Course on good principles & practices in Data Management (

Managing your Research Data: Best practices in Research Data Management for Biological Sciences

When and where?


It has been said that 80% of data analysis is spent on the process of cleaning and preparing the data. Not only does this represent a significant time investment for the data analyst, but is often a hurdle for the non-specialist trying to get to grips with analysing their own data after attending an R or Python course. Despite the best intentions, a spreadsheet that is intuitive and easily-understandable by human eyes can lead to disaster when trying to process computationally.

This workshop will go through the basic principles that we can all adopt in order to work with data more effectively and “think like a computer”. Moreover, we will discuss the best practices for data management and organisation so that our research is auditable and reproducible by ourselves, and others, in the future. Part of the journey will be via critical evaluation of example Data Management Plans (Often a condition of Grant).


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  • - Do you know what a Data Management Plan is and what it covers?
  • - How much data would you lose if your laptop was stolen?
  • - Have you ever emailed your colleague a file named 'final_final_versionEDITED'?
  • - Have you ever struggled to import your spreadsheets into R?
As a researcher, you will encounter research data in many forms, ranging from measurements, numbers and images to documents and publications. Whether you create, receive or collect data, you will certainly need to organise it at some stage of your project. This workshop will provide an overview of some basic principles on how we can work with data more effectively. We will discuss the best practices for research data management and organisation so that our research is auditable and reproducible by ourselves, and others, in the future.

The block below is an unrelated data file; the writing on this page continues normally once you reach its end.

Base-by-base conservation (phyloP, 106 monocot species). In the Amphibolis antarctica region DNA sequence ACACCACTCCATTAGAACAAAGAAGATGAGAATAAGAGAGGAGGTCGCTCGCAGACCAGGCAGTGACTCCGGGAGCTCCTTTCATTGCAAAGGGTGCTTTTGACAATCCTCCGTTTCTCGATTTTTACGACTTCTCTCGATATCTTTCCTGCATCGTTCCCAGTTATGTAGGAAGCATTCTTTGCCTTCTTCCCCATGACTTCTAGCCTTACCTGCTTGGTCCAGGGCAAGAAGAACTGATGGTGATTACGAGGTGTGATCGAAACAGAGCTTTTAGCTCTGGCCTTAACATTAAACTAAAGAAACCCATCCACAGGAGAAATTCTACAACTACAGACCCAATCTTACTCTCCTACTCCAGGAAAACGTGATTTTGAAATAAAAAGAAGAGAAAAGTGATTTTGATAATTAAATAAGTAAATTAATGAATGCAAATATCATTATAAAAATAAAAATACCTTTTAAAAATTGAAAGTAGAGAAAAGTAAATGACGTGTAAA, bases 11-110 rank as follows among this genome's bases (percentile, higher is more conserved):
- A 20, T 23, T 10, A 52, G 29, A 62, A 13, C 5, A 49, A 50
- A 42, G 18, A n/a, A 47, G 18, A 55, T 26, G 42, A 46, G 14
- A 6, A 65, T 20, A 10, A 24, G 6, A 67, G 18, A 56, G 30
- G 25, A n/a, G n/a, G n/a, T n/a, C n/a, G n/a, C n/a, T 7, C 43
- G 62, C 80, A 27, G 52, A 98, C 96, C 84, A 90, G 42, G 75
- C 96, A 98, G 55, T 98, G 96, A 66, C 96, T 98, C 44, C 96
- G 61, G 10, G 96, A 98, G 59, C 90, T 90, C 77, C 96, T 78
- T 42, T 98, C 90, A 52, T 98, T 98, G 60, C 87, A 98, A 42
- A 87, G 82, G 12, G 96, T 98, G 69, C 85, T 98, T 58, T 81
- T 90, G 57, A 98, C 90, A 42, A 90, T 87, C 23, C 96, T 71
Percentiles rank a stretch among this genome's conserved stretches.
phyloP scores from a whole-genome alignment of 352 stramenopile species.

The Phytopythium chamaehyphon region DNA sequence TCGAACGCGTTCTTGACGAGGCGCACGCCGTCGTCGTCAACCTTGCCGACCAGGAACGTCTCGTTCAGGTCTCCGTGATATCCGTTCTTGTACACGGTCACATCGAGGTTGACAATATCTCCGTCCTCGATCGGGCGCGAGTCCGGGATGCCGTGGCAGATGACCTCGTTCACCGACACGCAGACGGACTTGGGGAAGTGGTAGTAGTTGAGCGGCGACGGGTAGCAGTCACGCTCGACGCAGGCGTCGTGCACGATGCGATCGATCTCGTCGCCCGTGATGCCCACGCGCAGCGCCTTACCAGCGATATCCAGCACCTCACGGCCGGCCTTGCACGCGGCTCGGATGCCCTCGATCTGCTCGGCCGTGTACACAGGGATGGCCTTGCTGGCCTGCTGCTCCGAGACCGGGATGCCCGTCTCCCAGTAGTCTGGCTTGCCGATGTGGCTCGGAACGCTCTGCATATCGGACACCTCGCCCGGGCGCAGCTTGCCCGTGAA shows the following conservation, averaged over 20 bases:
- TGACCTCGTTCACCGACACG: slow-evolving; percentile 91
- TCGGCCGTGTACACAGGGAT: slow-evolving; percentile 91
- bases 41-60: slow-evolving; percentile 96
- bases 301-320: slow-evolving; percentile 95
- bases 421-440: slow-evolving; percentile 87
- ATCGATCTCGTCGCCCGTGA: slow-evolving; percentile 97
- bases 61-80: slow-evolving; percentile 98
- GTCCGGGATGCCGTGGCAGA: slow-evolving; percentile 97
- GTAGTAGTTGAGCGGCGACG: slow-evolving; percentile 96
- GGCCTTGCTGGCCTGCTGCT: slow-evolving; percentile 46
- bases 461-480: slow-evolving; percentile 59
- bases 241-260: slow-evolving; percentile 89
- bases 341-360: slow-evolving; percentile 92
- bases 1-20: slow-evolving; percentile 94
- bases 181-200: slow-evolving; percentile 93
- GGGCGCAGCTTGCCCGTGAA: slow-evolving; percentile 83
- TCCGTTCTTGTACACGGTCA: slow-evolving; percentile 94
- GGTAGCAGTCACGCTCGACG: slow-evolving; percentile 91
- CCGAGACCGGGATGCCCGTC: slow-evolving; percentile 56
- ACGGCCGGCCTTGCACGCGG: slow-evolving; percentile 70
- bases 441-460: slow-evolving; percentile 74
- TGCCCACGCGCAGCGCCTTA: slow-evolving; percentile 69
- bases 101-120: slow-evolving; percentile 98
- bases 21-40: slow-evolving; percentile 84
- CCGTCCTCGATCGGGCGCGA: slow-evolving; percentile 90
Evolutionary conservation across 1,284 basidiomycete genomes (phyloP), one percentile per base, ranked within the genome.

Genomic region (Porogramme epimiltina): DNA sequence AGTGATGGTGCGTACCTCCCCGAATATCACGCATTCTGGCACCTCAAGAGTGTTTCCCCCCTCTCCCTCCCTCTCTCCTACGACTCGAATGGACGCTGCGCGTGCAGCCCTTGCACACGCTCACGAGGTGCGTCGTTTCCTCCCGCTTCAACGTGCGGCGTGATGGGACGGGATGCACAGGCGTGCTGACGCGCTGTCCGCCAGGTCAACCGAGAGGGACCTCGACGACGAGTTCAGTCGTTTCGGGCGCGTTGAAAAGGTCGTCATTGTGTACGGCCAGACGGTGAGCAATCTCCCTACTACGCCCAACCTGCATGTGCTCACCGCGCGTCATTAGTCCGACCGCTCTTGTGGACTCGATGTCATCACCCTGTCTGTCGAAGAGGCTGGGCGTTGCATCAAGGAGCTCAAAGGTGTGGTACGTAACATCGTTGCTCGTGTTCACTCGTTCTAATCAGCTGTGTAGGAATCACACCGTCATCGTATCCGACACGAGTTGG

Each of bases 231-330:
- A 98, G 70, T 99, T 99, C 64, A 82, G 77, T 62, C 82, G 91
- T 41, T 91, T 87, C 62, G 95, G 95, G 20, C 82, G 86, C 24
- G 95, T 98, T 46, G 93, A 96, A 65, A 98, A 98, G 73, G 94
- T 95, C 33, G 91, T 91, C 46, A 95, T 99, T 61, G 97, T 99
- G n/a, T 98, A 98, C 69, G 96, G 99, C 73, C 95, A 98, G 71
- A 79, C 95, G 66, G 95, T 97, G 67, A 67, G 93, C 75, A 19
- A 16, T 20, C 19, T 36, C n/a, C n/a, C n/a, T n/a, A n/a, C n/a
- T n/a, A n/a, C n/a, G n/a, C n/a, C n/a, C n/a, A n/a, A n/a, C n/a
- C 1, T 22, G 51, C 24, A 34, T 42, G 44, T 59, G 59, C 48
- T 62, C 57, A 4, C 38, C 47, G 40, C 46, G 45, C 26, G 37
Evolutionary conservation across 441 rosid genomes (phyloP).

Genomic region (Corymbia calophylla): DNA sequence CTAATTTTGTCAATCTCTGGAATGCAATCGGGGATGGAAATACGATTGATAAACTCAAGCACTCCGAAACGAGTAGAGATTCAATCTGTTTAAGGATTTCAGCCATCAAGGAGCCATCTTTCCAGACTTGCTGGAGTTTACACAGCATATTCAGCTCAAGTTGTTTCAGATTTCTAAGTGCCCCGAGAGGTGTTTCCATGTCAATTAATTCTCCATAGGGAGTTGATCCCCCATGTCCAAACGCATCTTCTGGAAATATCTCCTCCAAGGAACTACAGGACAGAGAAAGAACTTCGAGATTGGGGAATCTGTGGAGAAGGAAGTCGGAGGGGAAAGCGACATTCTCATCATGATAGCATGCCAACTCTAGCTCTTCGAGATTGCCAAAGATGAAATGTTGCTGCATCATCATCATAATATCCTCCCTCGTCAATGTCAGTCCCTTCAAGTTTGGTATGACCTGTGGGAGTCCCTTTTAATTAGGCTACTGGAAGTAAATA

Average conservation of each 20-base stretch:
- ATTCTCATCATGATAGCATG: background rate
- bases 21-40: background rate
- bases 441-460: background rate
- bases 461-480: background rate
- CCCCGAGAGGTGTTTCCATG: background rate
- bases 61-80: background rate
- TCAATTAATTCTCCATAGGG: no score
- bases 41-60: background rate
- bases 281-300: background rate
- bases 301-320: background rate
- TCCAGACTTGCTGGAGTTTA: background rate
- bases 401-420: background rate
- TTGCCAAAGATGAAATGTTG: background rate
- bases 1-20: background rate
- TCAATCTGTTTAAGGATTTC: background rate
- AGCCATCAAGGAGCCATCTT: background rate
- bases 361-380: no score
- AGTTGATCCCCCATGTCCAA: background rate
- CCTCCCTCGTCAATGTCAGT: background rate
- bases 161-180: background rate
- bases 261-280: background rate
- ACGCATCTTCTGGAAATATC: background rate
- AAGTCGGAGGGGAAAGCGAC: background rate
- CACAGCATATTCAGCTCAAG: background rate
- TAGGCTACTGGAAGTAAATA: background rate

Aims: During this course you will learn about:

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  • - What Research Funders expect
  • - Options for backing up your computer
  • - Ideas for naming and organising your files
  • - Strategies for exchanging files with collaborators
  • - Tips and tricks to make sure that your spreadsheets are readable by programming languages such as R
  • - Learn how to use the OpenRefine software for data cleaning
  • - Preparing high-throughput biological data for submission to a public repository

Objectives: After this course you should be able to:

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  • - Select an appropriate backup strategy for your data
  • - Organise your files in a more structured and consistent manner
  • - Avoid common pitfalls in spreadsheet manipulation
  • - Known what resources are available at The University of Cambridge for Research Data Management


Mark Fernandes (CRUK Cambridge Institute).
Qi Wang (Bioinformatician, Department of Plant Sciences).

  Timetable for 19th March 2021 10:00-16:00
10:00 - 10:20 Introduction, Data Management Plans (Mark)
10:20 - 11:00 Data formatting (Mark)
11:00 - 11:10 Break
11:10 - 12:00 OpenRefine practical (Live coding) (Mark&Qi)
12:00 - 12:45 File management (Qi)
12:45 - 13:45 Lunch break
13:45 - 14:15 File management in DMP practical (Qi&Mark)
14:15 - 15:00 Data Sharing & Backup (Mark)
15:00 - 15:10 Break
15:10 - 15:45 Data Sharing & Backup in DMP practical (Mark&Qi)
15:45 - 16:00 Wrap-up & close

»»Please fill in the feedback survey at end of course««

Data for OpenRefine practical - right click for download

Example Data Management Plans for practicals

Drosophila BBSRC project.
Signalling pathways MRC project.
Bioinformatics software BBSRC project.
Pathways to violence & crime ESRC project.

A very different style of DMP for EU projects (Do NOT use for practicals).
Horizon 2020 EU Project.

Useful checklist
A Data management plan checklist.

Further reading

Further viewing